When I am traveling overseas and I tell people that I live in rural New South Wales, they immediately assume that I come from Outback Australia.

Not by a long shot!

This is what Outback Australia really looks like…

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The Camino Less Travelled in Spain – Camino San Salvador

Walk Eat Sleep RepeatThis post discusses the next main path I will be stepping out on when I head to Spain in May 2020.

First will be the Camino Madrid starting from Madrid and second will be the Camino San Salvador from Leon.

Here is what I have found out about this little travelled path.

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Blog Chat…10 Questions for The Travel Architect

Blogging feels like one big interconnected community and, as well as being a weekly blogger myself, I enjoy following other bloggers, reading their words and understanding their issues and journey.

Not all of the blogs I follow are travel blogs, but many of them are and each has their own unique ‘voice’ and take on what they are seeing and experiencing.

Over the next few months or so I will introduce you to some of my favourite blogs and share some of their blogging wisdom…

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Wauchope – Exploring Small Towns in Regional New South Wales

It’s time to get off the beaten track a little with a visit to Wauchope. Not that Wauchope is remote or hidden away, but this town definitely lives in the shadow of its much larger coastal neighbour, Port Macquarie.

Say hello to…Wauchope.

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On A Shopping Mission – Buying From the Bush in Walcha

I have rabbited on in some recent blogs about how the drought in Australia is crippling farmers and their surrounding communities. Some regions have not had any useful rain (more than a couple of millimetres) in over two years. Needless to say, like the dams and paddocks, farming income has completely dried up.

Often the face of the drought is a devastated farmer standing brokenhearted in a completely barren landscape. What many people don’t consider is the flow-on impact on the rural towns and the many small businesses that make up the fabric of these communities. When farmers have no money to spend, the cash flow also dries up for rural supply businesses, hairdressers, supermarkets and gift stores etc.

In an effort to support rural business, a social media campaign has kicked off to buy from the bush (#buyfromthebush, @buyfromthebush), encouraging everyone to source their Christmas gifts from retailers and producers located in rural, regional and remote Australia.

On a recent visit to the small New South Wales (NSW) town of Walcha, I rolled up my sleeves and made a concerted effort to inject a little bit of cash into the local shops.

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Camino Madrid 2020 – the Nuts & Bolts of walking in Spain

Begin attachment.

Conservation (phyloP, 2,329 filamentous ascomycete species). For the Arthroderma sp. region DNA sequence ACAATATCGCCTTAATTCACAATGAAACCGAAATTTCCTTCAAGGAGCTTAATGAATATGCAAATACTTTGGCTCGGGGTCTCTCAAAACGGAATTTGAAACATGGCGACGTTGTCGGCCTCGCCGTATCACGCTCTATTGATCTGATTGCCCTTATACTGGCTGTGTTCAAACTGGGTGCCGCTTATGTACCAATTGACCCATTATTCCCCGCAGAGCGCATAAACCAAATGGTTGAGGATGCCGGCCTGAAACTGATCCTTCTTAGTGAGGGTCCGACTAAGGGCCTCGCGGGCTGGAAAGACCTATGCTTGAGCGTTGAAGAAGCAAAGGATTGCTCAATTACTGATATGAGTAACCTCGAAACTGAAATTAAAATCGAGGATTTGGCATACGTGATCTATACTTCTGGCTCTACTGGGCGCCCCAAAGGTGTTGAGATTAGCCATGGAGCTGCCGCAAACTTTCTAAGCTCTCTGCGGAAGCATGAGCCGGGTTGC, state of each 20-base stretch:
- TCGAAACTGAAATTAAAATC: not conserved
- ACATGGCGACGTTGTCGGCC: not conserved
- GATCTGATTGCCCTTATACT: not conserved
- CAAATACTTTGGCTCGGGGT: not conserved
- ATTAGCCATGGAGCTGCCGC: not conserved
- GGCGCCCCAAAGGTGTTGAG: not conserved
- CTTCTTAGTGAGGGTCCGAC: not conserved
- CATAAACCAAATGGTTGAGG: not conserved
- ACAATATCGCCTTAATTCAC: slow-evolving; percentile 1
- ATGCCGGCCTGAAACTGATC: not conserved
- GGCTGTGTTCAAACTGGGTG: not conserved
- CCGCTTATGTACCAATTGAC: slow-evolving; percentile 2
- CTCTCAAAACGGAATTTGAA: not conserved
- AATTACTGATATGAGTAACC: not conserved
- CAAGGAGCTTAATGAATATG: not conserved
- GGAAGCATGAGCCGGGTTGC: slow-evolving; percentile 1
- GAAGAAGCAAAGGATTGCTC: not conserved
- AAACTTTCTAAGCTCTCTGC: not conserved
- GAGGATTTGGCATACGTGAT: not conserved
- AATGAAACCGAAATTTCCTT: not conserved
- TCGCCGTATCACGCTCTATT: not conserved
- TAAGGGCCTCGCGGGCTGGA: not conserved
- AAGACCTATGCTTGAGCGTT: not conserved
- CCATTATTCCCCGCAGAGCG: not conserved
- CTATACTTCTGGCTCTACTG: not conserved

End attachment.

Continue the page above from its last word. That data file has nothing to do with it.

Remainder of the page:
The Camino Madrid will be the first stage of my 2020 camino adventure. I am combining three main camino paths with a sprinkling of Camino Frances, Verde and del Norte for good measure, and then making it up a bit towards the end by going cross-country.

These plans always sound fabulous in theory, but it takes a fair dose of sweat and determination to find out how they work in practice. I will take each day as it comes and will be doing my best Doris Day impression as I ‘que sera sera’ through the Spanish countryside. A scary thought if you have heard me sing!

But, first things first, the Camino Madrid…

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Exploring My Backyard & Aboriginal Art – Hands on Rock, Mudgee

When I am on the road somewhere, it is easy to sit in the car and just drive. The concept of the ‘journey’ goes out the car window and the focus is on the destination at any cost.

For years I have been driving North from my home town, zipping through some scrubby, unattractive bush and straight past the turn off for the site of Hands on Rock. As the name indicates, there are hands and rock, but it is so much more than that. It is a stunning introduction to some classic Aboriginal art and culture right in my own backyard.

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What is your Gintelligence level?

For us southern hemisphere dwellers Spring is here and Summer is threatening just around the corner. As soon as the weather warms my thoughts go to lazy BBQs and outdoor dining, and something cool and refreshing in my hand.

When I saw the promotion for a local ‘Gintelligence’ class, I thought that this was definitely something I needed to learn more about. Who knew that getting educated could be so much fun?

With a fellow gin-lover by my side, we rolled up our sleeves and poured ourselves into the history of gin.

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Women can be adventurous too, even in the olden days…

Book Title: The Valley of the Assassins And Other Persian Travels

Author: Freya Stark

Front Cover of The Valley of Assassins book by Freya Stark
Source: penguinrandomhouse.com

Promotional Blurb: Hailed as a classic upon its first publication in 1934, The Valleys of the Assassins firmly established Freya Stark as one of her generation’s most intrepid explorers. The book chronicles her travels into Luristan, the mountainous terrain nestled between Iraq and present-day Iran, often with only a single guide and on a shoestring budget.